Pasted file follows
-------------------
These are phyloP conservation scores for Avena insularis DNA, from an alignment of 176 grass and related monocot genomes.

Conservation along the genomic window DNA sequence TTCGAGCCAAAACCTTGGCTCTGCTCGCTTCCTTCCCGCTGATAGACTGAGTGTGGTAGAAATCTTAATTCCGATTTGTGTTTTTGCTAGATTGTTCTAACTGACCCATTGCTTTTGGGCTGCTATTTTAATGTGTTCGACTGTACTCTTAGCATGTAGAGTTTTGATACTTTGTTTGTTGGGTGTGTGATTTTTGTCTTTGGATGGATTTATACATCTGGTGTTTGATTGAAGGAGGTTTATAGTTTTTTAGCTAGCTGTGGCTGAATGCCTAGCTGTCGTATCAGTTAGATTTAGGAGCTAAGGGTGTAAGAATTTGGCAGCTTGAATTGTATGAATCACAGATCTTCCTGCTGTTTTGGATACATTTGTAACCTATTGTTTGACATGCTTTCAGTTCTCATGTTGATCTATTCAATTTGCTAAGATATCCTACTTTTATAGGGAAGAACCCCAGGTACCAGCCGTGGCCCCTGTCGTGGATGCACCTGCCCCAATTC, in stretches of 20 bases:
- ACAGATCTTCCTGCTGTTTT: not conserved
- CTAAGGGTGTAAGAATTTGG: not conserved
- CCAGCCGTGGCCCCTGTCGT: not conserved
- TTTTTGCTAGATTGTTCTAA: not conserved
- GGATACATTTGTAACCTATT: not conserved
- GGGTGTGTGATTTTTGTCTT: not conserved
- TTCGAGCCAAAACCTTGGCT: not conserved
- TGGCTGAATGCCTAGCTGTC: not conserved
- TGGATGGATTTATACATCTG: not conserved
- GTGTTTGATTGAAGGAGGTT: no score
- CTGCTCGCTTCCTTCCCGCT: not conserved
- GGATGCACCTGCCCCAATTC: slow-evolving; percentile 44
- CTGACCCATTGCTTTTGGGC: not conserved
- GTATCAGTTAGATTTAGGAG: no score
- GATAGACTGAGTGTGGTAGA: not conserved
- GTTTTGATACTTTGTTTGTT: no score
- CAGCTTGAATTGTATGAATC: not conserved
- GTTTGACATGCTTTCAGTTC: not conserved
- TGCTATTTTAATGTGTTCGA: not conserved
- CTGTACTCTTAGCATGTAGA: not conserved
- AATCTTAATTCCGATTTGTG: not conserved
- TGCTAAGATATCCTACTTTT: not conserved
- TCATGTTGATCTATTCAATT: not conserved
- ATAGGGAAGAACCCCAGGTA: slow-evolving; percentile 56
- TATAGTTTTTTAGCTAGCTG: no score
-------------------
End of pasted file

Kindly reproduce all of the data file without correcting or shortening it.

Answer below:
These are phyloP conservation scores for Avena insularis DNA, from an alignment of 176 grass and related monocot genomes.

Conservation along the genomic window DNA sequence TTCGAGCCAAAACCTTGGCTCTGCTCGCTTCCTTCCCGCTGATAGACTGAGTGTGGTAGAAATCTTAATTCCGATTTGTGTTTTTGCTAGATTGTTCTAACTGACCCATTGCTTTTGGGCTGCTATTTTAATGTGTTCGACTGTACTCTTAGCATGTAGAGTTTTGATACTTTGTTTGTTGGGTGTGTGATTTTTGTCTTTGGATGGATTTATACATCTGGTGTTTGATTGAAGGAGGTTTATAGTTTTTTAGCTAGCTGTGGCTGAATGCCTAGCTGTCGTATCAGTTAGATTTAGGAGCTAAGGGTGTAAGAATTTGGCAGCTTGAATTGTATGAATCACAGATCTTCCTGCTGTTTTGGATACATTTGTAACCTATTGTTTGACATGCTTTCAGTTCTCATGTTGATCTATTCAATTTGCTAAGATATCCTACTTTTATAGGGAAGAACCCCAGGTACCAGCCGTGGCCCCTGTCGTGGATGCACCTGCCCCAATTC, in stretches of 20 bases:
- ACAGATCTTCCTGCTGTTTT: not conserved
- CTAAGGGTGTAAGAATTTGG: not conserved
- CCAGCCGTGGCCCCTGTCGT: not conserved
- TTTTTGCTAGATTGTTCTAA: not conserved
- GGATACATTTGTAACCTATT: not conserved
- GGGTGTGTGATTTTTGTCTT: not conserved
- TTCGAGCCAAAACCTTGGCT: not conserved
- TGGCTGAATGCCTAGCTGTC: not conserved
- TGGATGGATTTATACATCTG: not conserved
- GTGTTTGATTGAAGGAGGTT: no score
- CTGCTCGCTTCCTTCCCGCT: not conserved
- GGATGCACCTGCCCCAATTC: slow-evolving; percentile 44
- CTGACCCATTGCTTTTGGGC: not conserved
- GTATCAGTTAGATTTAGGAG: no score
- GATAGACTGAGTGTGGTAGA: not conserved
- GTTTTGATACTTTGTTTGTT: no score
- CAGCTTGAATTGTATGAATC: not conserved
- GTTTGACATGCTTTCAGTTC: not conserved
- TGCTATTTTAATGTGTTCGA: not conserved
- CTGTACTCTTAGCATGTAGA: not conserved
- AATCTTAATTCCGATTTGTG: not conserved
- TGCTAAGATATCCTACTTTT: not conserved
- TCATGTTGATCTATTCAATT: not conserved
- ATAGGGAAGAACCCCAGGTA: slow-evolving; percentile 56
- TATAGTTTTTTAGCTAGCTG: no score